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- WWII operations, History - WW2
- RAN Ships
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- December 2005 edition of the Naval Historical Review (all rights reserved)
BPF goes to War
And so the British Pacific Fleet went to war. From early February 1945 ships of the Fleet Train, having topped up in Sydney, had been departing for the operational area. Finally, on 28 February, the first operational fleet sailed –2 battleships, 4 armoured aircraft carriers, 5 cruisers and 11 fleet destroyers, including Quiberon and Quickmatch of the RAN. Quickmatch, in which I had the privilege to be the navigating officer, took part in every operation of the British Pacific Fleet right up to the end of the war. These 22 ships could be described as the original first XI. It was added to a little after this, but going back to the back blocks this gigantic fleet required a tremendous amount of support, which did not build up actually until towards the end of the war. Support was required not only in the Fleet train but in those ships that escorted and looked after the Fleet Train (I would not dare to call those ships the second XI because I suspect that there are chaps who were serving in those ships, still with us!).
A week later this fleet arrived in Manus, to find its frustrations were not over. Here it waited and wilted. The days passed with no operational assignment and spirits sank. Inactivity is the severest test of a fleet’s temper, and in this humid and foul tropical climate, the Fleet’s morale was tested to the full. The politicians, who were still squabbling about where the fleet should be employed, finally relented, and on 18 March the Fleet sailed for the combat area via Ulithi Atoll.
This operation was known as ICEBERG. That was its code name. The BPF’s task in ICEBERG was important but was subsidiary to the main operation against Okinawa. The Fleet was stationed semi-independently to the left of the US Fifth Fleet battleline, off the islands of the Sakishima Gunto, southwest of Okinawa (which was the main objective of the American forces and the US Fleet). Okinawa, when captured, would provide good harbours, good airfields, good everything else, within fighter-cover distance of targets in Japan. And also, it lay right across Japan’s lines of communication to all the places they had expanded to, and the places from which they could obtain their fuel oil.
Okinawa was a particularly bloody battle. The US Fleet, and when I say Fleet, they had 3 or 4 Task Forces, each as big as the BPF, ranged against Okinawa and the Japanese island to the north. The BPF’s job was to nullify airfields on two islands in the Sakishima group, to stop aircraft being staged up to Okinawa from Formosa (now Taiwan), to help in the battle there. Not a very glamorous role, but nevertheless crucial to the success of the main operation. The Americans had originally intended to position two task forces in this area but their losses up to and in the Philippines precluded this. Admiral Nimitz and the Operational Commanders were grateful for the presence of the BPF. Off Sakishima Gunto, the BPF – now designated Task Force 57 and an integral part of the American Forces, stood little chance of glory and every chance of taking heavy punishment. The Fleet Air Arm was now to embark upon a war of attrition in which, like all toe-to-toe slogging matches, there was to be neither glamour nor spectacle. It was sheer drudgery, with a heavy price to be paid for a result which would never be assessed or acknowledged with even a moderate degree of accuracy.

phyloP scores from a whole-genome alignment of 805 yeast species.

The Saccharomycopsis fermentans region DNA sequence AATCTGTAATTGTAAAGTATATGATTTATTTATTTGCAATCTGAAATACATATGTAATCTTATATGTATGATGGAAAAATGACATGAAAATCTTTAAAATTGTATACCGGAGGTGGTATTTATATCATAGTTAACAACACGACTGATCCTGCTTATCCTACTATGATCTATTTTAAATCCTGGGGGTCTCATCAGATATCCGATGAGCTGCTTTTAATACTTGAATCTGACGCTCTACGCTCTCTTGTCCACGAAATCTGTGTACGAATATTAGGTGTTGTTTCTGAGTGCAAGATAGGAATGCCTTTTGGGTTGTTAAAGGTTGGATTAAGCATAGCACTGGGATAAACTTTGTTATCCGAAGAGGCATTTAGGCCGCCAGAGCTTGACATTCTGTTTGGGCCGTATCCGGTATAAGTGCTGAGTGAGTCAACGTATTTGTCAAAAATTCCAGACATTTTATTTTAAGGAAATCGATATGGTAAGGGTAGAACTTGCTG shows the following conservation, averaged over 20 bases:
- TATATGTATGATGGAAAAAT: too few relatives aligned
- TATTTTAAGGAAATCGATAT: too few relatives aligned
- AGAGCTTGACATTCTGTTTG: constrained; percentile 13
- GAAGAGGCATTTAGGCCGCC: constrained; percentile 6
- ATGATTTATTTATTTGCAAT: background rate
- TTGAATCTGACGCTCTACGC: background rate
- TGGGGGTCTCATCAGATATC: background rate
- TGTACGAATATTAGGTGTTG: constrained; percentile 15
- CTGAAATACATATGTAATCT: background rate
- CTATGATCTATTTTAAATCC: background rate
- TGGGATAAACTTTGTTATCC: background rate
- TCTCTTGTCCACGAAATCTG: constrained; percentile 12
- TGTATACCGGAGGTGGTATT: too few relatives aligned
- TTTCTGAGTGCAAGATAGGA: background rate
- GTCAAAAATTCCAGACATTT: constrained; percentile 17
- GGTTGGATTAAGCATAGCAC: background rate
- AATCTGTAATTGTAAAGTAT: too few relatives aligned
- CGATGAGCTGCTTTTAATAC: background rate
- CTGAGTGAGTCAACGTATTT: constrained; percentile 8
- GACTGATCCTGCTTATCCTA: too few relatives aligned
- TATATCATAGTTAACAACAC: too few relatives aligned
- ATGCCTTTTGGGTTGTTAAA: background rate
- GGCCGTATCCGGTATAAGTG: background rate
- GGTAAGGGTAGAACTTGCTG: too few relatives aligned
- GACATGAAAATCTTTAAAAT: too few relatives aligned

1 NHSA Monograph No. 113 – (This has been edited and republished for this latest anniversary and lists all the Royal Navy, RAN, RCN, RIN, RNZN and SAN ships, supporting ships of the Merchant Navy of the Fleet Train, and all the Commanding Officers on VJ Day, 15 Aug 1945. The magnitude of the Fleet at that period (even though comparatively dwarfed by the USN Fleets) is awe-inspiring. Ed)
2 NHSA Journal of Australian Naval History Vol 2 No.2 Sep 2005 – Article titled: “Sydney 1945 – Strategic Port” by Tim Coyle, contains more detailed research.
3 The Forgotten Fleet – The History of the British Pacific Fleet by John Winton (1976)
BPF Reporting for Duty
In mid-March 1945, when the BPF was ready to join the US Fleet in the Pacific War, the British admiral signalled the USN C-in-C Pacific, “reporting for duty”, and adding that it was hoped to fight the war INDOMITABLY, INDEFATIGABLY and VICTORIOUSLY. The reply from USN C-in-C came: “And HOWE!”
(RADM Gatacre, CBE, DSO, DSC*, RAN`s memoires “Reports of Proceedings“.)